A home on outer Main street Vineyard Haven was completely destroyed by fire Monday, in an event involving an Islandwide emergency response that spilled onto surrounding streets for hours in the residential neighborhood.

Tisbury ladder truck played a central role in effort to contain blaze. — Tim Johnson

The home, situated at 319 Main street on the corner of Owen Little Way, was razed by firefighters late Monday after an hours-long effort battling the blaze. The fire sent smoke billowing into the air that was seen for miles around.

The two-story house was formerly the home of the late Sheldon and Lucy Hackney; their daughter Elizabeth McBride acquired the home last summer.

The residents of the house were on the Island but not home at the time of the fire, Tisbury fire chief Greg Leland confirmed in an interview with the Gazette Tuesday morning. He also confirmed that two dogs had died in the blaze. No one else was harmed, the chief said.

The call went out at 12:48 p.m. Monday. Chief Leland said when firefighters arrived at the scene, flames were showing on all sides of the building.

Firefighters and EMS from Tisbury, Oak Bluffs and Edgartown were all at the scene, along with utility crews from Eversource. The Tisbury ladder truck played a central role in efforts to reach flames shooting through the roof and out of second-story windows.

Teams of firefighters on the ground trained hoses at both the upper and lower parts of the house.

In the first hour, Chief Leland said firefighters made strong progress. At one point, he said more than 4,000 gallons of water per minute were being pumped onto the flames.

Main street was closed from Tashmoo avenue on, as trucks and emergency response vehicles lined the surrounding roads.

Flames engulfed second floor. — Mark Alan Lovewell

At 2 p.m. many of the flames had been doused, with firefighters pouring water into the smoldering house and wetting down hot spots.

For a time the charred house remained standing, its shingled sidewalls blackened, windows blown out.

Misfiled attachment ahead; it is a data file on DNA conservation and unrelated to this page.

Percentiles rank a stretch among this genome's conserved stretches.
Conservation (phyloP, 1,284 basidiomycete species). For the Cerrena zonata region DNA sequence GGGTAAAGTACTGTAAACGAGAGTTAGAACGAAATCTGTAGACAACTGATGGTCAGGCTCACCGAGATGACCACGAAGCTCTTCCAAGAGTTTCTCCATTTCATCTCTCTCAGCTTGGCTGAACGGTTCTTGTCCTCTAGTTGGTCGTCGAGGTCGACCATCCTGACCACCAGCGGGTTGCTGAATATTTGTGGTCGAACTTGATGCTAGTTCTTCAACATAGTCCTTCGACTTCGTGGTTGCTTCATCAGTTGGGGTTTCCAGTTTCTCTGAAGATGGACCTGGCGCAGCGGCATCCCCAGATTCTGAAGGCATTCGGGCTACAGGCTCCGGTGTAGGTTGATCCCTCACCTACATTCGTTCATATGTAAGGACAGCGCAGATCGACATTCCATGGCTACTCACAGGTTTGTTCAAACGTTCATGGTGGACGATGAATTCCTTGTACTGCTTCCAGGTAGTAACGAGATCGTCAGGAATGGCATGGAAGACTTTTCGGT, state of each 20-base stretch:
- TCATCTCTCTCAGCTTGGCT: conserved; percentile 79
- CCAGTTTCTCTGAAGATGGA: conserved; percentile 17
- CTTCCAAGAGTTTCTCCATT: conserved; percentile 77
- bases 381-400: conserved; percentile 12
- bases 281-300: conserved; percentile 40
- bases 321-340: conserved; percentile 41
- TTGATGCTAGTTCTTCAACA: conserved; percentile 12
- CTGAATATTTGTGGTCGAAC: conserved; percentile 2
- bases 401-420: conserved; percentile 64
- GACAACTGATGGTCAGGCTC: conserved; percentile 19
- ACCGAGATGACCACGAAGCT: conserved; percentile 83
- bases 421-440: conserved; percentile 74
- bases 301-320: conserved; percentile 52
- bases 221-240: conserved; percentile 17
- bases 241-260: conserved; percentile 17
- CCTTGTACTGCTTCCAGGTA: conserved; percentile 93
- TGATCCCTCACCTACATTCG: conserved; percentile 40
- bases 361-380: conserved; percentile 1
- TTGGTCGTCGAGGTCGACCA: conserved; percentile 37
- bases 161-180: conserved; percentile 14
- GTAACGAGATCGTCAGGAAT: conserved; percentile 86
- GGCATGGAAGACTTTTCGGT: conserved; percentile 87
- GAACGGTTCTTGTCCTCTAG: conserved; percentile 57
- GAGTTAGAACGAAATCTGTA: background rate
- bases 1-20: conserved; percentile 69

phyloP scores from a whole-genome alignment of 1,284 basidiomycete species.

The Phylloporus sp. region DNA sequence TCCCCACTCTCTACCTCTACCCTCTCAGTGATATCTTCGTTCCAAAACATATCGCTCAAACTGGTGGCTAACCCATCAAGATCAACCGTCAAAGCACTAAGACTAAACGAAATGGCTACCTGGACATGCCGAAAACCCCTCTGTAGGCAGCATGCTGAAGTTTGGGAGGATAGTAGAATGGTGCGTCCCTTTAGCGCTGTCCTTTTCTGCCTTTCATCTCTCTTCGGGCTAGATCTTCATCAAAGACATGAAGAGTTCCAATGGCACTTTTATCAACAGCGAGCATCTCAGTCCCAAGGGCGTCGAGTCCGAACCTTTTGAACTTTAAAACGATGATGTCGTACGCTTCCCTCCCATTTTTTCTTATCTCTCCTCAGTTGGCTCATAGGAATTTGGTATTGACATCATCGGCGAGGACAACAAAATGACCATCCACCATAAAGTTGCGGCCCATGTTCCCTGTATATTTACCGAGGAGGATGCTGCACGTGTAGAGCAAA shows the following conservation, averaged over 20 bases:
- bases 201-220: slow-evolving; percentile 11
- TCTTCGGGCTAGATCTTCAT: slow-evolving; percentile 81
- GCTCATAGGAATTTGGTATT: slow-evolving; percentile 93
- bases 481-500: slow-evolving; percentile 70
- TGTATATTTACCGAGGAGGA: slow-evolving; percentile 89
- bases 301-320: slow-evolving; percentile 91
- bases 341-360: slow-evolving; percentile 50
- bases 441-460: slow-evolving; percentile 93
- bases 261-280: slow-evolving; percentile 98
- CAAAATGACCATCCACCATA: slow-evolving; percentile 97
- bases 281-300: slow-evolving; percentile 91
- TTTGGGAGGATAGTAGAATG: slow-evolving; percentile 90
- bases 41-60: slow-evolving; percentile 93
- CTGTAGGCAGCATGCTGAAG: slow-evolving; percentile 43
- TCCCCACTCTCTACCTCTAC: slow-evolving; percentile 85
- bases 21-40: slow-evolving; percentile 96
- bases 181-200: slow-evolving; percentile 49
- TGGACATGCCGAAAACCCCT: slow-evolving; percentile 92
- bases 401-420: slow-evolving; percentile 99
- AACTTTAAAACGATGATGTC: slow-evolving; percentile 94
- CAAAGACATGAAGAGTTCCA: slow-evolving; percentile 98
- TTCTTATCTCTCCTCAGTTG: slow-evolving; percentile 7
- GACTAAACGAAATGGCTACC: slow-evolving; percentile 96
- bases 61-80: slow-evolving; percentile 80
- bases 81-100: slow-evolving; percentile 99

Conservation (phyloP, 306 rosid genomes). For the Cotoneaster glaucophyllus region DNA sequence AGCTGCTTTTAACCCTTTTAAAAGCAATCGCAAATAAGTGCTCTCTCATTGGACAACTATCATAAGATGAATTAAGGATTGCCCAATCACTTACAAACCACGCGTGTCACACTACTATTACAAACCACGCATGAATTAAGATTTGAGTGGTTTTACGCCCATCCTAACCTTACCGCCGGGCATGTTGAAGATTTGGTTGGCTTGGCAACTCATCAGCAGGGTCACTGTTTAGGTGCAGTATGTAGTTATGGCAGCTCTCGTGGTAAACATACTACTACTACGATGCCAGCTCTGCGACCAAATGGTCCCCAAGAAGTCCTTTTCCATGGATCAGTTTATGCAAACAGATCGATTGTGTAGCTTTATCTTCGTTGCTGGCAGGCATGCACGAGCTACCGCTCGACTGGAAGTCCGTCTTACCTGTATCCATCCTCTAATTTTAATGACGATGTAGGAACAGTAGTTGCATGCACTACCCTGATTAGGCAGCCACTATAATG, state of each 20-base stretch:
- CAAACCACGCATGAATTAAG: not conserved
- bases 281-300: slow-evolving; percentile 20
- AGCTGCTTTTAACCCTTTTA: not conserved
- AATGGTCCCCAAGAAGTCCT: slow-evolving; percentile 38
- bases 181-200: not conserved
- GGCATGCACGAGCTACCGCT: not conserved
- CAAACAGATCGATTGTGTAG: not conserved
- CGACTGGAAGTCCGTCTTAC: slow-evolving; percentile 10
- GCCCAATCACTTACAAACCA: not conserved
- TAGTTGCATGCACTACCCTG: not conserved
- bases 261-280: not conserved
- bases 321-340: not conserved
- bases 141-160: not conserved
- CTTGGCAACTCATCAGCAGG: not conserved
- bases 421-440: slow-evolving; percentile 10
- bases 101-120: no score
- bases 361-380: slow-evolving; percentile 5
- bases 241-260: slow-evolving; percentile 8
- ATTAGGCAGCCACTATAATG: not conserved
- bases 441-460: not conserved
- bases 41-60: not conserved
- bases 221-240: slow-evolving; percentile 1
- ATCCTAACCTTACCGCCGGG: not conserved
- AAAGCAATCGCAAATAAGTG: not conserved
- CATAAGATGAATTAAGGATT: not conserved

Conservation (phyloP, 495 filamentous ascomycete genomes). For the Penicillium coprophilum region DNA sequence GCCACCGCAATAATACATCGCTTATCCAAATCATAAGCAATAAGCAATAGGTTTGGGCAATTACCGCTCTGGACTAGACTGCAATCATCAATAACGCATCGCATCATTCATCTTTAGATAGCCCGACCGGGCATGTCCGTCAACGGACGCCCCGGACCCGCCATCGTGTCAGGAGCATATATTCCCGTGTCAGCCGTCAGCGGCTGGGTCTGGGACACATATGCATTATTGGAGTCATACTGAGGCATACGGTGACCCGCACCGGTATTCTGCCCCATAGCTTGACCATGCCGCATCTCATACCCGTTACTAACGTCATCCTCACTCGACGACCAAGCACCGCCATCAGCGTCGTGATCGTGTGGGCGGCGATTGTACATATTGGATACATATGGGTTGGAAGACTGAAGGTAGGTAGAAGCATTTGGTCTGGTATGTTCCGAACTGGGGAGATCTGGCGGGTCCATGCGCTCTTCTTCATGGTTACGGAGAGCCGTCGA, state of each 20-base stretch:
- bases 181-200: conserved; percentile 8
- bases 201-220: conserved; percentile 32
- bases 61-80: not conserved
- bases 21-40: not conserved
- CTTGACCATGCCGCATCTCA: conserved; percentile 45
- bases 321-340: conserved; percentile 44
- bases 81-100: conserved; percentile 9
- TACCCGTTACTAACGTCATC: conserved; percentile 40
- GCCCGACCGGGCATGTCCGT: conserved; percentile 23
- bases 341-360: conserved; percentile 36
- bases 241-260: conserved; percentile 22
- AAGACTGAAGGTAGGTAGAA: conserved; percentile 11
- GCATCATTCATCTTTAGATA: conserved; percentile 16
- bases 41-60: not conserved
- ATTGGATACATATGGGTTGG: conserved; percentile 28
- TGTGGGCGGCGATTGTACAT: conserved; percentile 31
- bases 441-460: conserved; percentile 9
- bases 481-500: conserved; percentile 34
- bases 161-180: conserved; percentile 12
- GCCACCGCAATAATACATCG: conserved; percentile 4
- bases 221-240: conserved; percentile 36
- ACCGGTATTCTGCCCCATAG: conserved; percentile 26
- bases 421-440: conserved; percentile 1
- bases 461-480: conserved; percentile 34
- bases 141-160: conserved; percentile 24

But fire crews ultimately were unable to reach the interior of the home with water, and the fire continued to spread, the chief said.

“All of that played a factor as to why we decided to go the route of taking the building down,” he said.

He said a third party contractor, Maciel and Sons, was brought in at the end of the day to demolish the house in order for firefighters to reach all the flames and finish the work.

Weather conditions were chilly with intermittent rain and little wind, aiding first responders in the effort, the chief said.

“That’s actually the kind of weather conditions we prefer,” he said.

Chief Leland said the fire remains under investigation, but he said it’s unlikely a definitive cause will be found since the building was destroyed.

In a statement issued the day after the fire, Tisbury town officials recapped the events that had transpired, including demolition of the house, and offered condolences to the homeowners.

“While this is a tragedy for the owners and their family, we take solace in the fact that there was
no loss of human life for the owners or the responding emergency personnel, the statement said in part. “We send our heartfelt condolences to the owners for the loss of their dogs that did not make it out of the building.”

The statement also praised the work of firefighters and emergency responders, including the fire chief and his deputy, and the mutual aid partners from other towns.

“All town of Tisbury departments stand ready to provide whatever assistance we can to the owners
as they deal with this terrible loss.”

More pictures.